Looking for opinions on upgrading drivetrain

Discussion in 'Road Cycling' started by BrianTX, Jan 16, 2011.

  1. BrianTX

    BrianTX New Member

    Joined:
    Dec 8, 2010
    Messages:
    22
    Likes Received:
    1
    I currently have an 8spd drivetrain consisting of 105 FD & RD, Sora triple 52-42-30, Shimano HG 12-27 8spd cassette, and Sora brifters. I've been a bit underwhelmed by the Sora shifters. So I'm considering upgrading the shifters to Shimano ST-R500 Shifters (tiarga level brifters, 8speed) this approach means I get to keep everything the same. The 500 shifter go for $170-230. The other option is to upgrade to 10spd. A friend gave me a 105 brifters. So I'd have to buy a 10spd cassette & chain. This route would cost about $70-90. So some things I'm wondering are: Are the St-R500 shifters as smooth as 105s? I'm also concerned about the added maintenance a 10spd would require. I appreciate any opinions. Thanks in advance, Brian.
     
    Tags:


  2. alfeng

    alfeng Well-Known Member

    Joined:
    Jul 23, 2005
    Messages:
    6,723
    Likes Received:
    126
    On the surface, your friend's offer sounds great ...

    But, if you plan to continue to use your crankset as a Triple, then you will also need to pony up for a new, 10-speed front derailleur, too ... but, that's a small additional price.

    • MY rule of thumb -- match the chain to the cassette AND (with Shimano STI shifters) you subsequently want to match the front derailleur to the chain OTHERWISE the front indexing may not work properly ... particularly, with a Triple..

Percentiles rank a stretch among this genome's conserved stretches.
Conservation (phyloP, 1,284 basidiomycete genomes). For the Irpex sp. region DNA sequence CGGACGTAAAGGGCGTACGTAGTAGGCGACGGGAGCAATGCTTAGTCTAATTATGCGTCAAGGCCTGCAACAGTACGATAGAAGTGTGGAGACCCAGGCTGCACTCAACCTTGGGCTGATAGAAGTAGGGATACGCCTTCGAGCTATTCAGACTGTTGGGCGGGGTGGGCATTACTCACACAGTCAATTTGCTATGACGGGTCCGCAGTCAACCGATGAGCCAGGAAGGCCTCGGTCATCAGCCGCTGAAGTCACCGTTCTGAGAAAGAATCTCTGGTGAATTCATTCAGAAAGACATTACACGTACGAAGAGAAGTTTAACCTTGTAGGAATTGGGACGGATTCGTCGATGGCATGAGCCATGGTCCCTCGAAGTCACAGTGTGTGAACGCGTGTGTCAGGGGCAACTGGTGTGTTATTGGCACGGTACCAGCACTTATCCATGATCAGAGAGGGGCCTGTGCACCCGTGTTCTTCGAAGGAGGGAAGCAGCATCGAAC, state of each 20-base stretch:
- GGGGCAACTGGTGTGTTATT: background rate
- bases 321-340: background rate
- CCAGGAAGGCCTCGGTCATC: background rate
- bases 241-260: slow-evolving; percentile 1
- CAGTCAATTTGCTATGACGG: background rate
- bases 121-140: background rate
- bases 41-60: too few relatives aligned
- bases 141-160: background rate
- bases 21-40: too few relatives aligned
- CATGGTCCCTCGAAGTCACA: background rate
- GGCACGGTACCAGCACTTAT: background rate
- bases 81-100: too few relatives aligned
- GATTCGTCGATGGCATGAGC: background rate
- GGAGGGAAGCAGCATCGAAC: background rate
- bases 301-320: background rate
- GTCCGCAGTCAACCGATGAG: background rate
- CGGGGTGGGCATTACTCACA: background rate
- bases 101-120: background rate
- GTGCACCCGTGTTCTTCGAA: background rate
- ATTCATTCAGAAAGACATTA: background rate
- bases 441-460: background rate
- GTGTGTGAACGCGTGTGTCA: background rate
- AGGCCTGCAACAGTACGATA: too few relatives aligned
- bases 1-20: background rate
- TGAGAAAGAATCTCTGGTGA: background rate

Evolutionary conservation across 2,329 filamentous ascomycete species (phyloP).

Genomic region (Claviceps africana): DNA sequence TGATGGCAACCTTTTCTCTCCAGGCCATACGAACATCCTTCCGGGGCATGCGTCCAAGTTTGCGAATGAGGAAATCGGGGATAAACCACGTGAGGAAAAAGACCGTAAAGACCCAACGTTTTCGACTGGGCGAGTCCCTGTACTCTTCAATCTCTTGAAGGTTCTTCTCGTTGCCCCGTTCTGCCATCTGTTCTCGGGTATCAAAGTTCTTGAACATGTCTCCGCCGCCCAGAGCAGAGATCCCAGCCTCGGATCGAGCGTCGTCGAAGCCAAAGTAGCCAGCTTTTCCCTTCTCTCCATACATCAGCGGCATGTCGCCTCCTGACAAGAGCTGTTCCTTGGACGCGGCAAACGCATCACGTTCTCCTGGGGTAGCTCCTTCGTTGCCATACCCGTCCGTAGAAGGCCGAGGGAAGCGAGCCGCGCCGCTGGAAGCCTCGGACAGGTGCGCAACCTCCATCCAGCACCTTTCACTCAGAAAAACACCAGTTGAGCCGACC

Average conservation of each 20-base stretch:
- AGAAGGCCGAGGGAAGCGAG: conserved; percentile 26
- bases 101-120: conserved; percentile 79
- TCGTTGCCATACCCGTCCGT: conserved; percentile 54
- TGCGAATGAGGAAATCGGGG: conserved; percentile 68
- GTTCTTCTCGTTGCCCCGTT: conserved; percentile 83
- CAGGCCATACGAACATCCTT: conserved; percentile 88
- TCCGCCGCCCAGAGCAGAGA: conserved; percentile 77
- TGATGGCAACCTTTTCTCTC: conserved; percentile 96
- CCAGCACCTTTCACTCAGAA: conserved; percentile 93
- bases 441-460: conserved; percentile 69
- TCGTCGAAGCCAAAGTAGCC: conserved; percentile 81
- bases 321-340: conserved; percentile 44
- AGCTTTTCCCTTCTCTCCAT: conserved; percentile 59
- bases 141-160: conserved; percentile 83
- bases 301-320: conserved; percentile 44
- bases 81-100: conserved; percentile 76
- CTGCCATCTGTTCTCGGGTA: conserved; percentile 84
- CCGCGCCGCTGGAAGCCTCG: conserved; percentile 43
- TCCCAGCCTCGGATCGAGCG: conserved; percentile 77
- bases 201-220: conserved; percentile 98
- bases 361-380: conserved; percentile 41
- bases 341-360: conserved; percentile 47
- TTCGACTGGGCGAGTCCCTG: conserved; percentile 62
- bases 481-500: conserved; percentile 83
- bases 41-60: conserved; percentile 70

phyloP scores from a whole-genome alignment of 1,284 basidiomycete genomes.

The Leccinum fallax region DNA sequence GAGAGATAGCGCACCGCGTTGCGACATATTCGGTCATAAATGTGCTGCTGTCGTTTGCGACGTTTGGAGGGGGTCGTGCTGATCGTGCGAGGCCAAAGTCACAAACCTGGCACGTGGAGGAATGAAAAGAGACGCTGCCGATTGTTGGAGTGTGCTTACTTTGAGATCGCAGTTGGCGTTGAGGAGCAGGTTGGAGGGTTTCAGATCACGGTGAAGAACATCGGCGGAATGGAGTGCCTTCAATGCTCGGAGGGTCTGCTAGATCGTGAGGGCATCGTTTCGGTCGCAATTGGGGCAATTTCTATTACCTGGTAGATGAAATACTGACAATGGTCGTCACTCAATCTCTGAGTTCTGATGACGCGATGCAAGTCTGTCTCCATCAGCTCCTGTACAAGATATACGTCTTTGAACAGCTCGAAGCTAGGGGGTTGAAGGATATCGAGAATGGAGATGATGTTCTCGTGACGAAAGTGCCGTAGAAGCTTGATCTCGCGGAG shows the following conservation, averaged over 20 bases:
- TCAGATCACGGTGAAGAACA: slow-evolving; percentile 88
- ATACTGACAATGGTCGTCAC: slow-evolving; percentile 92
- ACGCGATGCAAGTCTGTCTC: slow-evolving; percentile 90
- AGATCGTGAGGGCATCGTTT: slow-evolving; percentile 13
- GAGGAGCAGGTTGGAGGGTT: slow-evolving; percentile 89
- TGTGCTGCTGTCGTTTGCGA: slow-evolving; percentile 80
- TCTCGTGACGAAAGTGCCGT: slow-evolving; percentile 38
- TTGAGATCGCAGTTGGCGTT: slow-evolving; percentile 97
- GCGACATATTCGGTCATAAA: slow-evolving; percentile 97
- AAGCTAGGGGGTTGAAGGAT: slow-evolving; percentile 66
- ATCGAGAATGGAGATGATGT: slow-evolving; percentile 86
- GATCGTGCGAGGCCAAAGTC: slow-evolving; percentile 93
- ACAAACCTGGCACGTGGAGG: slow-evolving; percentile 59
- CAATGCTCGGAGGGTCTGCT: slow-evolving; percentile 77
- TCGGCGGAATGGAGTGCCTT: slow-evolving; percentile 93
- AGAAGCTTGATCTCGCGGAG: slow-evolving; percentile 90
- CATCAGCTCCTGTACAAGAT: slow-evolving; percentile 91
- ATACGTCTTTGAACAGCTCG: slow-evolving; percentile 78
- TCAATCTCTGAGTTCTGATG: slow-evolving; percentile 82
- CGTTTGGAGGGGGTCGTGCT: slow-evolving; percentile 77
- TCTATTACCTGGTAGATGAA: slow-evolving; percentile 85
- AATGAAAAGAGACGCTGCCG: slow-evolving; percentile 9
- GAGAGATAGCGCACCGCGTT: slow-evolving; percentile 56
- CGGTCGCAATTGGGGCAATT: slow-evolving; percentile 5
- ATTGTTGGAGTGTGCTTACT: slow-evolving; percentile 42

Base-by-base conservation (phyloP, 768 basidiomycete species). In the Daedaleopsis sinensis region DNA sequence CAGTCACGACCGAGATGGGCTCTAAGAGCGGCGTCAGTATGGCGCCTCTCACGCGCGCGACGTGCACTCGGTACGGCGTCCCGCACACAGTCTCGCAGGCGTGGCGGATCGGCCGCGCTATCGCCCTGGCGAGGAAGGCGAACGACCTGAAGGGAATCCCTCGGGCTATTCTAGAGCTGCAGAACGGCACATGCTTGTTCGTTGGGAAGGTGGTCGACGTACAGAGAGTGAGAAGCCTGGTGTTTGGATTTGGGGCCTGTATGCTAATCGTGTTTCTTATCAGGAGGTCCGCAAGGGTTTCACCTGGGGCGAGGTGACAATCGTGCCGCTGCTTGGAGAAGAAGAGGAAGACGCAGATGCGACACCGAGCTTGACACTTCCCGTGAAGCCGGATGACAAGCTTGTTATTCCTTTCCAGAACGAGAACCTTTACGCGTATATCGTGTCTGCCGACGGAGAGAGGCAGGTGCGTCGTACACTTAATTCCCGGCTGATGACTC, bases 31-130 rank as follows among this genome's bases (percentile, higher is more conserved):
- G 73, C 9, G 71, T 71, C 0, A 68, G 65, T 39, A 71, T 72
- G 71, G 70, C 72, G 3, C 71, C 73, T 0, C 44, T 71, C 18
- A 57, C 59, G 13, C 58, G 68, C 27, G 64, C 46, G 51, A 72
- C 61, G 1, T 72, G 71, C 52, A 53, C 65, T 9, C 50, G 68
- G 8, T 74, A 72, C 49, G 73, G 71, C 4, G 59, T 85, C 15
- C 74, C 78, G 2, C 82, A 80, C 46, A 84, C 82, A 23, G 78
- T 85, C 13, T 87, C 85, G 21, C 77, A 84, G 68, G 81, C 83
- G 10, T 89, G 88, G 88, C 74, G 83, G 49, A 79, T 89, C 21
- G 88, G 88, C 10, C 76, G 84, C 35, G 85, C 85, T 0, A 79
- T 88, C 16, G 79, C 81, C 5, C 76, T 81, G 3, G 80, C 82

FWIW. I love Shimano because BOTH the components & customer service are excellent ... but, I continue to believe that Campagnolo shifters are superior ... vastly superior. OTHERS MAY DISAGREE!

    So, what?

    Well, the great thing about the 10-speed Campagnolo shifters is that they can index to 8-or-9-speed Shimano drivetrains ... direct connect of the rear derailleur for 8-speed Shimano indexing OR hubbub.com the rear derailleur connection to achieve 9-speed Shimano indexing.

    By my reckoning, they should index to 10-speed Shimano drivetrains, too, with a hubbub'd 10-speed Shimano rear derailleur AND is known to index to a 10-speed Shimano cassette with a 10-speed SRAM rear derailleur.

    Similarly, the 11-speed Campagnolo shifter can be used with Shimano drivetrains by varying how the rear derailleur cable is connected.

    [​IMG]

    The "LEFT" Campagnolo ERGO shifter can be used with almost any front derailleur & any chain & any crankset ...

    • 60's era front derailleurs may be the exception & may require WIDE 5-speed chains with certain cranksets (e.g. Campagnolo Nuovo Record front derailleurs & Strada cranksets ... and, their copies) to avoid the outer plate of the front derailleur contacting the inside of the driveside crank arm.

    N.B. The pre-2007 (NON-Xenon based, non-QS) shifters are preferred over the QS-designated, Xenon-based shifters of 2007-2009 (Xenon-based shifters will definitely work, BTW, with a Double & maybe with a Triple, but the latter is not definite) ...